Platte River, just downstream from its headwaters, Lake Ann, and along the Lake Ann Pathway.
Every winter I feel the need to send some love to my favorite ski trail, Lake Ann Pathway (about 15 minutes west of Traverse City), and the urge struck last Sunday when I took a couple spins around the outer loop. The picture above is where the pathway runs along Platte River and is just a very snow-falling-on-cedars kind of beautiful place. The closest thing I come to church kind of spot.
So I was thinking one of the things I like most about Lake Ann is the welcoming nature of the place. You can’t ski there if you take your skiing too seriously because it’s not groomed and all sorts of people walk on the trail with snowshoes and regular boots and take their dogs out there and, well, it’s just not groomed in either a literal or figurative sense. Sure, occasionally somebody who doesn’t understand the spirit of Lake Ann Pathway sticks a handwritten sign to the parking lot map that says something like “leave your dogs at home they screw up the trail.” But these are the rare uptight people who don’t really see that actually, a few dog prints in the trail don’t really make any difference at all for the most part.
So I was thinking about this democratic (in the non-political sense) heart of Lake Ann on Sunday because there were several people I saw on snowshoes, and much of the trail was beaten down by them, and my skis were kind of slipping around on the trail. I was thinking, well, I guess the world is better off with snowshoers scouring out my ski trail than if they were all home watching a basketball game. One group had a couple of handsome looking huskies and a lady said, “these are your rescue team in case you get in trouble out there.” I thanked her for being there to back me up.
When I got back to the parking lot, oddly enough there were a whole bunch of people set up making a party. Pot luck, wine and beer, cars all over the place (usually there are about six cars max there). And one of said cars was blocking my car in. I slowly put my skis and poles away, being very obvious that I was intending to LEAVE SOON, but nobody came to move the car. So I walked over and asked who owned it, and people told me it was Gail and that she was out on the trail somewhere.
Sharon Black, Northwoods Ski and Spree member.
So I could have been, you know, peeved, but with all the strife in the world already and it being such a nice day and all, and I was, after all, at my favorite trail, I just said, “well, I think somebody owes me a bowl of chili for this situation.” And they all agreed and soon a gentleman handed me a plate with some venison sausage and a brownie and a glass of merlot and Ted Wood started telling me all about their group, which is called the Northwoods Ski and Spree. He said they have something like 190 members and do nine winter gatherings a year. (I could be getting some of this wrong since I wasn’t taking notes, but it’s something like that.)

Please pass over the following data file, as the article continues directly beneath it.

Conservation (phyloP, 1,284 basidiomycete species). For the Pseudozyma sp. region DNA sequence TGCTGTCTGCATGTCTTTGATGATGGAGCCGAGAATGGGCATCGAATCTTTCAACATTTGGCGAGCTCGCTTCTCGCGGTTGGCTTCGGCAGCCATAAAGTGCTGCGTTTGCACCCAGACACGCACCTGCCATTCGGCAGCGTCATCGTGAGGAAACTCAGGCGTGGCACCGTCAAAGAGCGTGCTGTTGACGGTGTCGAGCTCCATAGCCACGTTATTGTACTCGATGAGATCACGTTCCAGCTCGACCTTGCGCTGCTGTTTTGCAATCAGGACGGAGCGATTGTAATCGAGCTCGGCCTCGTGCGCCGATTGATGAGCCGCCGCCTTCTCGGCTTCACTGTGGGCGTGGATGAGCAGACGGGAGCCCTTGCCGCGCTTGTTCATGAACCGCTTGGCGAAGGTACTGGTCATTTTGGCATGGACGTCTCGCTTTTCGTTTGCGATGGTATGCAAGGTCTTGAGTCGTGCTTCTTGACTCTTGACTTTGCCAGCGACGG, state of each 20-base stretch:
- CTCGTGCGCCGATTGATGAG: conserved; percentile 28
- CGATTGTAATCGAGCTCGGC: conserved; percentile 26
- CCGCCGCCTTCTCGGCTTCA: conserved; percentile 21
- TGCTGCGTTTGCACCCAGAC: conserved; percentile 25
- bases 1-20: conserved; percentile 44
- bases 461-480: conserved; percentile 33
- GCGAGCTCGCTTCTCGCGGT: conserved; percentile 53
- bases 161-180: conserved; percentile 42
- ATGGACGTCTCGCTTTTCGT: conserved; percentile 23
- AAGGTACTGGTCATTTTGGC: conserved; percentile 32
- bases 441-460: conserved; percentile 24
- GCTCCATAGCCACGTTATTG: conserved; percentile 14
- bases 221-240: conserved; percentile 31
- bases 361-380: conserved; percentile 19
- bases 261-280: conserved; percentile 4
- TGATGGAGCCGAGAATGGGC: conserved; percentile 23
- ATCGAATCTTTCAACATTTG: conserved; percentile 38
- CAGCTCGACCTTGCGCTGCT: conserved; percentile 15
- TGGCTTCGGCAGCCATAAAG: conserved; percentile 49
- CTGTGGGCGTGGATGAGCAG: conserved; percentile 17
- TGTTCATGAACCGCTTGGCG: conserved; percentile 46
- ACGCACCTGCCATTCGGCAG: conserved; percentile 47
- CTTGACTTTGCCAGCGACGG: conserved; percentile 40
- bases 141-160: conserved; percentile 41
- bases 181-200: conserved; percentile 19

Naturally I was curious because I love it when I meet people who understand winter, as in the only way to thrive during winter is to take it head on, get out in it. Dress warm and get outside. If you are cold, dress warmer, get moving. And so here at my favorite trail were a whole bunch of people, Ted told me 75, just hanging out in the winter enjoying the trail and the day.
The embarrassing thing is I’d never heard of Northwoods Ski and Spree, but Ted told me not to feel bad because they just keep a low profile and don’t really do press releases or anything. They just get together and hang out. I asked them what they did in the summer. “Nothing, we don’t get together in the summer, people just do whatever it is they do in summer and then get back together in winter.” At this point I liked the groups’ concept even more. Only in winter, excellent. My kind of people.
I don’t even know if they want more members, but if these people sound like your people, I’d encourage you to get in touch with them, a secret world of northerners who “get” winter and know how to thrive (not just survive!) in winter. You can contact Ted Wood at 231-882-7199.
By the way, I didn’t have to wait till Gail got back. Somebody moved a pickup truck and with a little of this and that maneuvering I was able to work my way out, after the brownie, sausage and wine was gone, of course. —Jeff Smith is editor of Traverse, Northern Michigan’s Magazine